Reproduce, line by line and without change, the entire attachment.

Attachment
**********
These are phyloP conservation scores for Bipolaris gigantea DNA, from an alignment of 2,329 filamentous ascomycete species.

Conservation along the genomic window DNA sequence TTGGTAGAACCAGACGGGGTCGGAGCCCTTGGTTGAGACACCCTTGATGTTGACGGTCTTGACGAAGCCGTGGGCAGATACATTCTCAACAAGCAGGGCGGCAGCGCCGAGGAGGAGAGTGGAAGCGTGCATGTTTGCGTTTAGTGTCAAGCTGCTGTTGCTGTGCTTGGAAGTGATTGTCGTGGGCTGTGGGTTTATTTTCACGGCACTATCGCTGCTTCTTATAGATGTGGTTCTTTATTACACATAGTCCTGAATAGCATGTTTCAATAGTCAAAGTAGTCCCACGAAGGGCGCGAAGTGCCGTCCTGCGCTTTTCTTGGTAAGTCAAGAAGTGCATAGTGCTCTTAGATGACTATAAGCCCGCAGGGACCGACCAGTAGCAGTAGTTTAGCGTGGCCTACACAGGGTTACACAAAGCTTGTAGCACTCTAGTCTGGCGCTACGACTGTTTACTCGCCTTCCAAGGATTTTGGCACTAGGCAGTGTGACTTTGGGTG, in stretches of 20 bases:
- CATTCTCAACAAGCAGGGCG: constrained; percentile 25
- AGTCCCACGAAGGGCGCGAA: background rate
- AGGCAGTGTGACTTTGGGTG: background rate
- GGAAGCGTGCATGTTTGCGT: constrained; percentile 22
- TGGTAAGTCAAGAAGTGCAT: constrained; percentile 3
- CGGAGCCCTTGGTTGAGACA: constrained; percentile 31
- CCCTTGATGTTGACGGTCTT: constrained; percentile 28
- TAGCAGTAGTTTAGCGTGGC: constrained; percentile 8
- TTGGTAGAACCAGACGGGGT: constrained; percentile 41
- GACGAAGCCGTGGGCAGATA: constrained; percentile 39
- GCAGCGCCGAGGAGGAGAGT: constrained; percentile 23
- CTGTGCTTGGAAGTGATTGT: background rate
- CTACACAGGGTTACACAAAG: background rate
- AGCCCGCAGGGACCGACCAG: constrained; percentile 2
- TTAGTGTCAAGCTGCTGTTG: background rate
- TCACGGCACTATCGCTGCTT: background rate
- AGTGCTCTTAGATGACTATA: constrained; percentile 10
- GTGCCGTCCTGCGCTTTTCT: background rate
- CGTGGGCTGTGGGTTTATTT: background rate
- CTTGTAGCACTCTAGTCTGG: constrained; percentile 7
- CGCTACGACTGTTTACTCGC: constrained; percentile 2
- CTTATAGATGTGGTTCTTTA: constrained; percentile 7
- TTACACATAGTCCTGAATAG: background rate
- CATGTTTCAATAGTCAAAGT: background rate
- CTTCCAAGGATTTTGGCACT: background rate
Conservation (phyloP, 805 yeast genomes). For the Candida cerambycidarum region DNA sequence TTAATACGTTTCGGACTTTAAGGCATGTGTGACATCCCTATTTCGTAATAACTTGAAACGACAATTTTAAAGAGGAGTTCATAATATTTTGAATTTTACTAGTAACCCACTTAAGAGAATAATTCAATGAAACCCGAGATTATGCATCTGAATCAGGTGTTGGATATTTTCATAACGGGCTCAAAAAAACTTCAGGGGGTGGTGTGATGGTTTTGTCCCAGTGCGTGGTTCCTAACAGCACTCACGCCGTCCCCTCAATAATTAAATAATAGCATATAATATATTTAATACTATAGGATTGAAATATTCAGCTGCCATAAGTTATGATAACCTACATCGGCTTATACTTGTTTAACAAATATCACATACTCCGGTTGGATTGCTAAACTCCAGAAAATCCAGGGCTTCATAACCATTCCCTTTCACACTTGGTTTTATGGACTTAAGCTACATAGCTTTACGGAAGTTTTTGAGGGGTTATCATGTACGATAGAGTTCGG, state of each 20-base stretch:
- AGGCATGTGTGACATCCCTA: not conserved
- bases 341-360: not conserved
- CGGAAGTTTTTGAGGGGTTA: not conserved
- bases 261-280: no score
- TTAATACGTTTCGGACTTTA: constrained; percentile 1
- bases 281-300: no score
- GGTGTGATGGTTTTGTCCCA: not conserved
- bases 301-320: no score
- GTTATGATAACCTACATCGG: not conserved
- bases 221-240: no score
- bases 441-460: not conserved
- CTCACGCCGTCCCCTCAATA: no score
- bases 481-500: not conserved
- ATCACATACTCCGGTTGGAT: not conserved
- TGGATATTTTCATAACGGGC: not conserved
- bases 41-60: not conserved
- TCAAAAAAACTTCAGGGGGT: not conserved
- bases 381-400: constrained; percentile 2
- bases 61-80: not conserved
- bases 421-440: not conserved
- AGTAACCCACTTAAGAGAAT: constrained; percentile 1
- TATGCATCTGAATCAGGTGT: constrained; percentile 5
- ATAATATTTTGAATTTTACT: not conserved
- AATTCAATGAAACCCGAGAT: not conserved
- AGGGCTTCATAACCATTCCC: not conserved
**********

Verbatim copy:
These are phyloP conservation scores for Bipolaris gigantea DNA, from an alignment of 2,329 filamentous ascomycete species.

Conservation along the genomic window DNA sequence TTGGTAGAACCAGACGGGGTCGGAGCCCTTGGTTGAGACACCCTTGATGTTGACGGTCTTGACGAAGCCGTGGGCAGATACATTCTCAACAAGCAGGGCGGCAGCGCCGAGGAGGAGAGTGGAAGCGTGCATGTTTGCGTTTAGTGTCAAGCTGCTGTTGCTGTGCTTGGAAGTGATTGTCGTGGGCTGTGGGTTTATTTTCACGGCACTATCGCTGCTTCTTATAGATGTGGTTCTTTATTACACATAGTCCTGAATAGCATGTTTCAATAGTCAAAGTAGTCCCACGAAGGGCGCGAAGTGCCGTCCTGCGCTTTTCTTGGTAAGTCAAGAAGTGCATAGTGCTCTTAGATGACTATAAGCCCGCAGGGACCGACCAGTAGCAGTAGTTTAGCGTGGCCTACACAGGGTTACACAAAGCTTGTAGCACTCTAGTCTGGCGCTACGACTGTTTACTCGCCTTCCAAGGATTTTGGCACTAGGCAGTGTGACTTTGGGTG, in stretches of 20 bases:
- CATTCTCAACAAGCAGGGCG: constrained; percentile 25
- AGTCCCACGAAGGGCGCGAA: background rate
- AGGCAGTGTGACTTTGGGTG: background rate
- GGAAGCGTGCATGTTTGCGT: constrained; percentile 22
- TGGTAAGTCAAGAAGTGCAT: constrained; percentile 3
- CGGAGCCCTTGGTTGAGACA: constrained; percentile 31
- CCCTTGATGTTGACGGTCTT: constrained; percentile 28
- TAGCAGTAGTTTAGCGTGGC: constrained; percentile 8
- TTGGTAGAACCAGACGGGGT: constrained; percentile 41
- GACGAAGCCGTGGGCAGATA: constrained; percentile 39
- GCAGCGCCGAGGAGGAGAGT: constrained; percentile 23
- CTGTGCTTGGAAGTGATTGT: background rate
- CTACACAGGGTTACACAAAG: background rate
- AGCCCGCAGGGACCGACCAG: constrained; percentile 2
- TTAGTGTCAAGCTGCTGTTG: background rate
- TCACGGCACTATCGCTGCTT: background rate
- AGTGCTCTTAGATGACTATA: constrained; percentile 10
- GTGCCGTCCTGCGCTTTTCT: background rate
- CGTGGGCTGTGGGTTTATTT: background rate
- CTTGTAGCACTCTAGTCTGG: constrained; percentile 7
- CGCTACGACTGTTTACTCGC: constrained; percentile 2
- CTTATAGATGTGGTTCTTTA: constrained; percentile 7
- TTACACATAGTCCTGAATAG: background rate
- CATGTTTCAATAGTCAAAGT: background rate
- CTTCCAAGGATTTTGGCACT: background rate
Conservation (phyloP, 805 yeast genomes). For the Candida cerambycidarum region DNA sequence TTAATACGTTTCGGACTTTAAGGCATGTGTGACATCCCTATTTCGTAATAACTTGAAACGACAATTTTAAAGAGGAGTTCATAATATTTTGAATTTTACTAGTAACCCACTTAAGAGAATAATTCAATGAAACCCGAGATTATGCATCTGAATCAGGTGTTGGATATTTTCATAACGGGCTCAAAAAAACTTCAGGGGGTGGTGTGATGGTTTTGTCCCAGTGCGTGGTTCCTAACAGCACTCACGCCGTCCCCTCAATAATTAAATAATAGCATATAATATATTTAATACTATAGGATTGAAATATTCAGCTGCCATAAGTTATGATAACCTACATCGGCTTATACTTGTTTAACAAATATCACATACTCCGGTTGGATTGCTAAACTCCAGAAAATCCAGGGCTTCATAACCATTCCCTTTCACACTTGGTTTTATGGACTTAAGCTACATAGCTTTACGGAAGTTTTTGAGGGGTTATCATGTACGATAGAGTTCGG, state of each 20-base stretch:
- AGGCATGTGTGACATCCCTA: not conserved
- bases 341-360: not conserved
- CGGAAGTTTTTGAGGGGTTA: not conserved
- bases 261-280: no score
- TTAATACGTTTCGGACTTTA: constrained; percentile 1
- bases 281-300: no score
- GGTGTGATGGTTTTGTCCCA: not conserved
- bases 301-320: no score
- GTTATGATAACCTACATCGG: not conserved
- bases 221-240: no score
- bases 441-460: not conserved
- CTCACGCCGTCCCCTCAATA: no score
- bases 481-500: not conserved
- ATCACATACTCCGGTTGGAT: not conserved
- TGGATATTTTCATAACGGGC: not conserved
- bases 41-60: not conserved
- TCAAAAAAACTTCAGGGGGT: not conserved
- bases 381-400: constrained; percentile 2
- bases 61-80: not conserved
- bases 421-440: not conserved
- AGTAACCCACTTAAGAGAAT: constrained; percentile 1
- TATGCATCTGAATCAGGTGT: constrained; percentile 5
- ATAATATTTTGAATTTTACT: not conserved
- AATTCAATGAAACCCGAGAT: not conserved
- AGGGCTTCATAACCATTCCC: not conserved